Sickle cell disease is an inherited disorder that affects hemoglobin. Hemoglobin gives blood its red colour and is responsible for carrying oxygen from the lungs to all parts of the body. The types of sickle cell disease most commonly seen in BC are sickle cell anemia, sickle hemoglobin C disease and sickle beta thalassemia disease. Sometimes sickle cell hemoglobin can be present in combination with other changes in hemoglobin (called hemoglobin C, hemoglobin E and beta-thalassemia). These combinations can also lead to problems similar to those seen in sickle cell disease.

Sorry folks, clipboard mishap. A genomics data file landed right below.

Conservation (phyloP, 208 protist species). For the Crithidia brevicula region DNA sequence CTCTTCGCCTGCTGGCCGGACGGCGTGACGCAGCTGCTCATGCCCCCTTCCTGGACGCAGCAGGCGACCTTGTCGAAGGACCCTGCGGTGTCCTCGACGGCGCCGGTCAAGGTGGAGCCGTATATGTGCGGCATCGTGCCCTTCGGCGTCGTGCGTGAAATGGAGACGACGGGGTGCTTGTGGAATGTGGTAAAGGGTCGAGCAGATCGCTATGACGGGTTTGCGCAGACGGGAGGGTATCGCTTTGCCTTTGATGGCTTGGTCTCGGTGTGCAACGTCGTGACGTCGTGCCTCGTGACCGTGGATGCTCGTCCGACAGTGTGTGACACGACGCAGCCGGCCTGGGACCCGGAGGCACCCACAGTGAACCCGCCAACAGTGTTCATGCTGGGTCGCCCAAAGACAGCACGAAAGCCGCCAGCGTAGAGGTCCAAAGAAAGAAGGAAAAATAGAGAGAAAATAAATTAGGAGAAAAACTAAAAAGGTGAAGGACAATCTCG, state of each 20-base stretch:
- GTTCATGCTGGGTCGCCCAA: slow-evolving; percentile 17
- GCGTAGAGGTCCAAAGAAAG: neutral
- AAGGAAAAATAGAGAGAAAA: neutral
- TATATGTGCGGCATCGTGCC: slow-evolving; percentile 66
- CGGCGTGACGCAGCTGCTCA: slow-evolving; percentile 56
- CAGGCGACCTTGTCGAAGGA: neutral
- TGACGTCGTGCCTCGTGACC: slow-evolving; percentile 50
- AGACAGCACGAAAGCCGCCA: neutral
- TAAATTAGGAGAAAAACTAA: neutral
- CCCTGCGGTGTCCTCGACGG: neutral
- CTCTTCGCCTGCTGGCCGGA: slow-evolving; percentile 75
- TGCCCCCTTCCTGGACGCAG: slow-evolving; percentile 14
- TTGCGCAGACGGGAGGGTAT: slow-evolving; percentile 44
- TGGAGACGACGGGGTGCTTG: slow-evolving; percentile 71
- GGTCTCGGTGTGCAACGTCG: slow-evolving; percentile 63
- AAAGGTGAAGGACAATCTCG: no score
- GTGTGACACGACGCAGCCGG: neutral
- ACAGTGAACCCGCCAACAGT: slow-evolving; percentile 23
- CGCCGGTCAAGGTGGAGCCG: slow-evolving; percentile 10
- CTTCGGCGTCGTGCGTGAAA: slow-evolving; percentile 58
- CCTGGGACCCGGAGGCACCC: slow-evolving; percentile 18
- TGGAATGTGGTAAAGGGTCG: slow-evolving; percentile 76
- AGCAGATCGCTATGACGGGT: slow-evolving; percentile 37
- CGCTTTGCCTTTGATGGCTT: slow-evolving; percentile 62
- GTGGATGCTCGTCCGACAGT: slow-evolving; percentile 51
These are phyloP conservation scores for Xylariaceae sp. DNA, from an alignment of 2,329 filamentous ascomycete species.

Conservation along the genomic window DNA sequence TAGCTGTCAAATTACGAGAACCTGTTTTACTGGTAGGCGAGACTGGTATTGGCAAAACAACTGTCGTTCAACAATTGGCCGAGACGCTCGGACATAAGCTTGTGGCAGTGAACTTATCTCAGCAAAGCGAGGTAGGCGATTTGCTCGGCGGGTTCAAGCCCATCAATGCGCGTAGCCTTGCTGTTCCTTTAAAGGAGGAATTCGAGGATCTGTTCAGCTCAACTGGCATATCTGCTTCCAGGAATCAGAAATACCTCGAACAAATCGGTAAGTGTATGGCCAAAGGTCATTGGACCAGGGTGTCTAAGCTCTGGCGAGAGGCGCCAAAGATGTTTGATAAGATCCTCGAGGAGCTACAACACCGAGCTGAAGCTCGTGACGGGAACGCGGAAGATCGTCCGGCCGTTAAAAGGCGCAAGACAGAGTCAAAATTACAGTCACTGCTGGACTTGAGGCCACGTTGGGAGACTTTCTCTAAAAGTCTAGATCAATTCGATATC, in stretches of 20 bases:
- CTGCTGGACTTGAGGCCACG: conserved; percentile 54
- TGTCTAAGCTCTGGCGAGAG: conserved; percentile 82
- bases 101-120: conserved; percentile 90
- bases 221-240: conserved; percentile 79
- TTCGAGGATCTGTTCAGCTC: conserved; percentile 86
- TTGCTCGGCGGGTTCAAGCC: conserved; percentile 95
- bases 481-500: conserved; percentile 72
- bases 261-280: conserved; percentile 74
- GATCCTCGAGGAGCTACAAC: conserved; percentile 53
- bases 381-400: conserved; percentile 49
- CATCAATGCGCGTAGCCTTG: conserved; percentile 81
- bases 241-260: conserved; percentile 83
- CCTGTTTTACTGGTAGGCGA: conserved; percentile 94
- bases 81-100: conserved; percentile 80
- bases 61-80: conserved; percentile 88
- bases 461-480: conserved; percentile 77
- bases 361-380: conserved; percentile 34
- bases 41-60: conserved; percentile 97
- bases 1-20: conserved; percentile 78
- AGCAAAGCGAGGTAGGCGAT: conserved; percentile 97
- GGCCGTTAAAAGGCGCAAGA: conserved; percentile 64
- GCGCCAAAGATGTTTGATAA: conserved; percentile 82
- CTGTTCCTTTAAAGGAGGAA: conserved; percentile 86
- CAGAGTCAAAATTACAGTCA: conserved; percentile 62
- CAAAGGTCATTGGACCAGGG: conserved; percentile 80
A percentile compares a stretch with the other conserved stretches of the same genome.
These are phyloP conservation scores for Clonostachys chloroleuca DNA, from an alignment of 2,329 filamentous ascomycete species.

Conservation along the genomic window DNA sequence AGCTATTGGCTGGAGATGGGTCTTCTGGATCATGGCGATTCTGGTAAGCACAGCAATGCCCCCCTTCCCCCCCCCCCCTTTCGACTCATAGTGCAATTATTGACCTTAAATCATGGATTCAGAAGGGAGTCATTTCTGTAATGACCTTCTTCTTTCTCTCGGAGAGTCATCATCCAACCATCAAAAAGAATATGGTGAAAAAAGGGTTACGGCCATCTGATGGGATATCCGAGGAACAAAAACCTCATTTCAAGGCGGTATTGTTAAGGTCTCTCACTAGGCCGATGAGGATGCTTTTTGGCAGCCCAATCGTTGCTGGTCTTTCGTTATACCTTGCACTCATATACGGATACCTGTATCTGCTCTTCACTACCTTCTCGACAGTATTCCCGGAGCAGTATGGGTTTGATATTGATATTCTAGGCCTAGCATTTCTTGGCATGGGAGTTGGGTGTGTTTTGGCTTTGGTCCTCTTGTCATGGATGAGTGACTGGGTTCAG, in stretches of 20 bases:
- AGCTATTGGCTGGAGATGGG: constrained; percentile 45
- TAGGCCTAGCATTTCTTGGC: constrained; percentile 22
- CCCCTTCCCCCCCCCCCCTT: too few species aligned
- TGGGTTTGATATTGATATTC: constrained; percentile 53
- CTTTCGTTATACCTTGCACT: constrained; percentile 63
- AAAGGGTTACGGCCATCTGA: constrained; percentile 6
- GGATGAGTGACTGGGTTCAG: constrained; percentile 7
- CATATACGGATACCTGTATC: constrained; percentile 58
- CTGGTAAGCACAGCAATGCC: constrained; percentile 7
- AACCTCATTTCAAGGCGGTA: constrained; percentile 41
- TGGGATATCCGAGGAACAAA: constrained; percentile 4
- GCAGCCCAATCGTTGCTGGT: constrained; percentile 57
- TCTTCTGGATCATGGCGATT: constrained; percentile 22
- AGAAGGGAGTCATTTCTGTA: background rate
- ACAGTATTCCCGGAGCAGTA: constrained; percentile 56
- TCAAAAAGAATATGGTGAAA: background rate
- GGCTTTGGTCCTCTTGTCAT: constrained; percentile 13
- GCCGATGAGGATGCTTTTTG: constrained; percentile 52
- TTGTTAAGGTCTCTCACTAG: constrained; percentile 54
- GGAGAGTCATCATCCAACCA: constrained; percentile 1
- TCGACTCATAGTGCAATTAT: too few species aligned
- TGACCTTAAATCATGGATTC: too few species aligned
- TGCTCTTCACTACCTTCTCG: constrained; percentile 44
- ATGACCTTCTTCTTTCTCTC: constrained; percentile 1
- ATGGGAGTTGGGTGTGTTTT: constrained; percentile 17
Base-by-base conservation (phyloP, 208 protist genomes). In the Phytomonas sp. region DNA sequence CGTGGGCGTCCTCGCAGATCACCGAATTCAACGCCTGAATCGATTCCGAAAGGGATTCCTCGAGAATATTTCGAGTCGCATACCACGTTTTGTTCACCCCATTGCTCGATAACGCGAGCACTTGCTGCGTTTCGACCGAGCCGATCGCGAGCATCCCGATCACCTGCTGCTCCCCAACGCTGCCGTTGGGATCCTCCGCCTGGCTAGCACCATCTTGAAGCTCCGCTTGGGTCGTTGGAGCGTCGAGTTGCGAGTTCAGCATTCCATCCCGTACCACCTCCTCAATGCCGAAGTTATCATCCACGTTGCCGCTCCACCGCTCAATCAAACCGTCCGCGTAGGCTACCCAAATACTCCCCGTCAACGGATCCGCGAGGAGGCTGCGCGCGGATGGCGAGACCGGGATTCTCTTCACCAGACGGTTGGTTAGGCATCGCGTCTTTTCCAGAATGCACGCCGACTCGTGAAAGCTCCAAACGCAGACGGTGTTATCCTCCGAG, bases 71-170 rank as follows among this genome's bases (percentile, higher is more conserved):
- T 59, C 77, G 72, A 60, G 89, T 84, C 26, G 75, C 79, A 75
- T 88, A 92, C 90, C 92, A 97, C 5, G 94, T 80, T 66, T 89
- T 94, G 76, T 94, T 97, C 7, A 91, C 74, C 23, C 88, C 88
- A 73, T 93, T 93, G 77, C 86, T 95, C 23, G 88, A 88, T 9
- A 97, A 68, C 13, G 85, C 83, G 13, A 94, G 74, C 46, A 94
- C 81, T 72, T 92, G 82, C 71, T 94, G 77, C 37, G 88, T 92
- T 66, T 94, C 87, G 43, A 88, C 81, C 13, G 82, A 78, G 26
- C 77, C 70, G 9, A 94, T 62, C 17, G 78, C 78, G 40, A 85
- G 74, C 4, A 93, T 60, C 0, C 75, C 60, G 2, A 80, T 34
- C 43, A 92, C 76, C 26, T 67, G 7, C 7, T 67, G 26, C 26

Babies with sickle cell disease make a different kind of hemoglobin. This hemoglobin causes the red blood cells to change their shape (they look like a banana or sickle) and become hard and sticky. The hard, sticky sickle red blood cells have trouble moving through small blood vessels and may block the blood supply and cause pain in that part of the body. They also cause a low blood count that makes the person tired and short of breath. Screening means that babies with sickle cell disease can receive early treatment, including immunizations and antibiotics, which will help prevent serious illness and allow the child to live a healthier life. One or two babies are found to have sickle cell disease each year in BC.
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